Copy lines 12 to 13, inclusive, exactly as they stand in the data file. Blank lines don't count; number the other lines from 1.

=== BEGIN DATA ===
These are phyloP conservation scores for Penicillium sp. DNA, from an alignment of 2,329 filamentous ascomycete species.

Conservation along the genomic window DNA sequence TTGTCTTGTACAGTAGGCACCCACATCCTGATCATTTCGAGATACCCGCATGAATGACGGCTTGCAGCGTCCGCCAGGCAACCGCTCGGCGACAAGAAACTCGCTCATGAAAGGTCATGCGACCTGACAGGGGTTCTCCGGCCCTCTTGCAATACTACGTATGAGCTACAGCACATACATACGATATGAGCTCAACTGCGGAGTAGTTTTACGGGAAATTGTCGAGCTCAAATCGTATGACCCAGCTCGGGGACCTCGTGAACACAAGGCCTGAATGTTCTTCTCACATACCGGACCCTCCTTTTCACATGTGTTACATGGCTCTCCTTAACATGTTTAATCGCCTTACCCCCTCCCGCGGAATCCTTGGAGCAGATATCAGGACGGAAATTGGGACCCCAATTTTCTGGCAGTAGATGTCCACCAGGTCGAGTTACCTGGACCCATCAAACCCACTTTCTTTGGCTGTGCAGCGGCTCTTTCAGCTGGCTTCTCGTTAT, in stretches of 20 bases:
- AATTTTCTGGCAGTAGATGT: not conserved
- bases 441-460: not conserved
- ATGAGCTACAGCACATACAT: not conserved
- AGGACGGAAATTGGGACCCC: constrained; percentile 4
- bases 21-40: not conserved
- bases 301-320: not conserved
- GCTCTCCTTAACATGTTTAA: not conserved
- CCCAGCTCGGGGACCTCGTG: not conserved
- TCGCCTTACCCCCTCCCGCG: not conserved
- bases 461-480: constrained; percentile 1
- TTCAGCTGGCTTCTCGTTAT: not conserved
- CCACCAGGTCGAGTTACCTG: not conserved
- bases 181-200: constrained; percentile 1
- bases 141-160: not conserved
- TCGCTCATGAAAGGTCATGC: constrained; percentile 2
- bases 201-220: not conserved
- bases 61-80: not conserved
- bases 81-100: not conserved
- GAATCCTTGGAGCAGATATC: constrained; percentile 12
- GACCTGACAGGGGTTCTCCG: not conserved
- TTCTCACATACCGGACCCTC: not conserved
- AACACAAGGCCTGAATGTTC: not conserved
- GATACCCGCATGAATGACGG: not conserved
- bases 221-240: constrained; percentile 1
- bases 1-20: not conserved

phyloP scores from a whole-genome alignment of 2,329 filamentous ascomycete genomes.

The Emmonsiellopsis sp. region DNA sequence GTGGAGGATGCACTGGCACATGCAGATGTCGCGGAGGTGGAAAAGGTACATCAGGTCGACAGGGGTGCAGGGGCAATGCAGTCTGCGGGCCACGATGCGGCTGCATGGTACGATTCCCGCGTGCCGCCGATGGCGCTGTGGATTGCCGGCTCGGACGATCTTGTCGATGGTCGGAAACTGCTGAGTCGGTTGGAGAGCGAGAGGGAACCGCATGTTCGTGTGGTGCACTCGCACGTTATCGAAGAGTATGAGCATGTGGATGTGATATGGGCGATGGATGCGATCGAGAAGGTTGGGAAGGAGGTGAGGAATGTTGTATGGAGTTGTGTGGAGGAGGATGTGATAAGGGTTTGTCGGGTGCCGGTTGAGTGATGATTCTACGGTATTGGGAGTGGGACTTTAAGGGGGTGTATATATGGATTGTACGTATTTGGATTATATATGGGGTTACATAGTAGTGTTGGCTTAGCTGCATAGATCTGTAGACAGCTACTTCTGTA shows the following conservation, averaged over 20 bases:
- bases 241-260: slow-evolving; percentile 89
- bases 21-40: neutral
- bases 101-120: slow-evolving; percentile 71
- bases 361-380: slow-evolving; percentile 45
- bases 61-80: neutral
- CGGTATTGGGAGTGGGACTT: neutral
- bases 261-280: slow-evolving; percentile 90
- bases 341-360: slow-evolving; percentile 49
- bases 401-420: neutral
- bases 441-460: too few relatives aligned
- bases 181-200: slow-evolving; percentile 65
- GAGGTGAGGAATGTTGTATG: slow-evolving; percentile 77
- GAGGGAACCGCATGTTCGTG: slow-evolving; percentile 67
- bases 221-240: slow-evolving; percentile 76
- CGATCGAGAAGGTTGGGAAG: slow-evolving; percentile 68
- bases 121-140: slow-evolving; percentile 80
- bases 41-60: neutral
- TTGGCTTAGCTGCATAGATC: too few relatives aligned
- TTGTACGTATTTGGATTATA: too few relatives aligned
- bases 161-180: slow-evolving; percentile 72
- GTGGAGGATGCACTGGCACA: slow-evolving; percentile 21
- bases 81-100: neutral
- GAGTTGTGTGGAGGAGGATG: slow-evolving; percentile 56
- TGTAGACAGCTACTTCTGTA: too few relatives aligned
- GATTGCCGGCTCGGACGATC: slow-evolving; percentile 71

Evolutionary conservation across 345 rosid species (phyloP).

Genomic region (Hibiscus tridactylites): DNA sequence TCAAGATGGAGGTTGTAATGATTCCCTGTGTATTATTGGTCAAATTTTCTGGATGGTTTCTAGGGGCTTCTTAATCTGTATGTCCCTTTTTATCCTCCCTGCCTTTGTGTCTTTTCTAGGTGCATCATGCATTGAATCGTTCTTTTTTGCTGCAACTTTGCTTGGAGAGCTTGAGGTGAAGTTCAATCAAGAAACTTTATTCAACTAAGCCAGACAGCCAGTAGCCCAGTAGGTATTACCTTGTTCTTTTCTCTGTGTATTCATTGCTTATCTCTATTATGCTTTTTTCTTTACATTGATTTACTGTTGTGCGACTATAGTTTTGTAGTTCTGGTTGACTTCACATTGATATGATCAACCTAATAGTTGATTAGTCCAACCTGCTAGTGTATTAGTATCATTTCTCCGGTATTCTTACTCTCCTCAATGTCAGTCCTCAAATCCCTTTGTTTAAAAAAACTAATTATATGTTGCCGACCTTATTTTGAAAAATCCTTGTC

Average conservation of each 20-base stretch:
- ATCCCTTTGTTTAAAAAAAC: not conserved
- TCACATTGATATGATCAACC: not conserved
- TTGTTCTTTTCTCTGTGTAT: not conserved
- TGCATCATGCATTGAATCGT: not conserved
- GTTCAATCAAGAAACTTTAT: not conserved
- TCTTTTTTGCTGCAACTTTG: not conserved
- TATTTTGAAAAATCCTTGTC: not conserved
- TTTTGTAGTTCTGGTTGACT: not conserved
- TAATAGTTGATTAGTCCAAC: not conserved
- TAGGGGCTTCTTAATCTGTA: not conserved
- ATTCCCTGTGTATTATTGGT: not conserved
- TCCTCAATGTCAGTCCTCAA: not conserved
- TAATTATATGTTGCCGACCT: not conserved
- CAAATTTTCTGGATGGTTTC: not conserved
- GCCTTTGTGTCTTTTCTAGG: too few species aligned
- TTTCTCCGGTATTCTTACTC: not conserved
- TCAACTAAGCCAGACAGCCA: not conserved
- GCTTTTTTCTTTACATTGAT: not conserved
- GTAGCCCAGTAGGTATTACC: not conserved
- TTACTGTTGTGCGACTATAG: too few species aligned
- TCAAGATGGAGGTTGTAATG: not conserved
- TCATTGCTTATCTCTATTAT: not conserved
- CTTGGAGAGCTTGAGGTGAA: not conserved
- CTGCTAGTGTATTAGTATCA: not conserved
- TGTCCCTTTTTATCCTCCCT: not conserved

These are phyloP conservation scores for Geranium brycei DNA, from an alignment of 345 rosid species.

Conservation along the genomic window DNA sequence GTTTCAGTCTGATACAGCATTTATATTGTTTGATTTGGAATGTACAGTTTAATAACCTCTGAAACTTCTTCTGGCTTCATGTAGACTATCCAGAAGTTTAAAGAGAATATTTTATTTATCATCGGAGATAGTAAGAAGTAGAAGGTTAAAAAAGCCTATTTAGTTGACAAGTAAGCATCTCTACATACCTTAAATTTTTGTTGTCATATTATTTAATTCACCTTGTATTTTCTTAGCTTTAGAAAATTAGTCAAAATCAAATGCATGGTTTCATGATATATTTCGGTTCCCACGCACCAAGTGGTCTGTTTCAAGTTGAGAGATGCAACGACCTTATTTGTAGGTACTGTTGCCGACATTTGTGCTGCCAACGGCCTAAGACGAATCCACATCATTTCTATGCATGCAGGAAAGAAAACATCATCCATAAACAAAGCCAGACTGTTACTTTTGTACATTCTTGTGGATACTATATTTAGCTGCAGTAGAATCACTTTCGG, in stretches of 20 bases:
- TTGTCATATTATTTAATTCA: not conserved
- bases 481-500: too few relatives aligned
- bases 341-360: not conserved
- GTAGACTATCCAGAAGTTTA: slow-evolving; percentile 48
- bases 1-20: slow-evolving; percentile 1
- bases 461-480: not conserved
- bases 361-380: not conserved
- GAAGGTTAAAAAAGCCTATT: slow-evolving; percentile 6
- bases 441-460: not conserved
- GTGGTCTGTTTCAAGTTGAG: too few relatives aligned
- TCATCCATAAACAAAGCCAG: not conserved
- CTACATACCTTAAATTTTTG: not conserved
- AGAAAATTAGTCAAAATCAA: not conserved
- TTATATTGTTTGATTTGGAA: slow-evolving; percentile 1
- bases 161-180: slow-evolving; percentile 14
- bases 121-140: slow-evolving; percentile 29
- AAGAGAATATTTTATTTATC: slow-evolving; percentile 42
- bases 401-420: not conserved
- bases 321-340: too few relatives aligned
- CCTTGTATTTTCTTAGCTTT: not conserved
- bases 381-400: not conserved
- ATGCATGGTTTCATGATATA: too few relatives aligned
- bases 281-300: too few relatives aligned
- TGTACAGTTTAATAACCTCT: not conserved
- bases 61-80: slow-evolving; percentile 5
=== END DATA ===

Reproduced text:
- bases 461-480: constrained; percentile 1
- TTCAGCTGGCTTCTCGTTAT: not conserved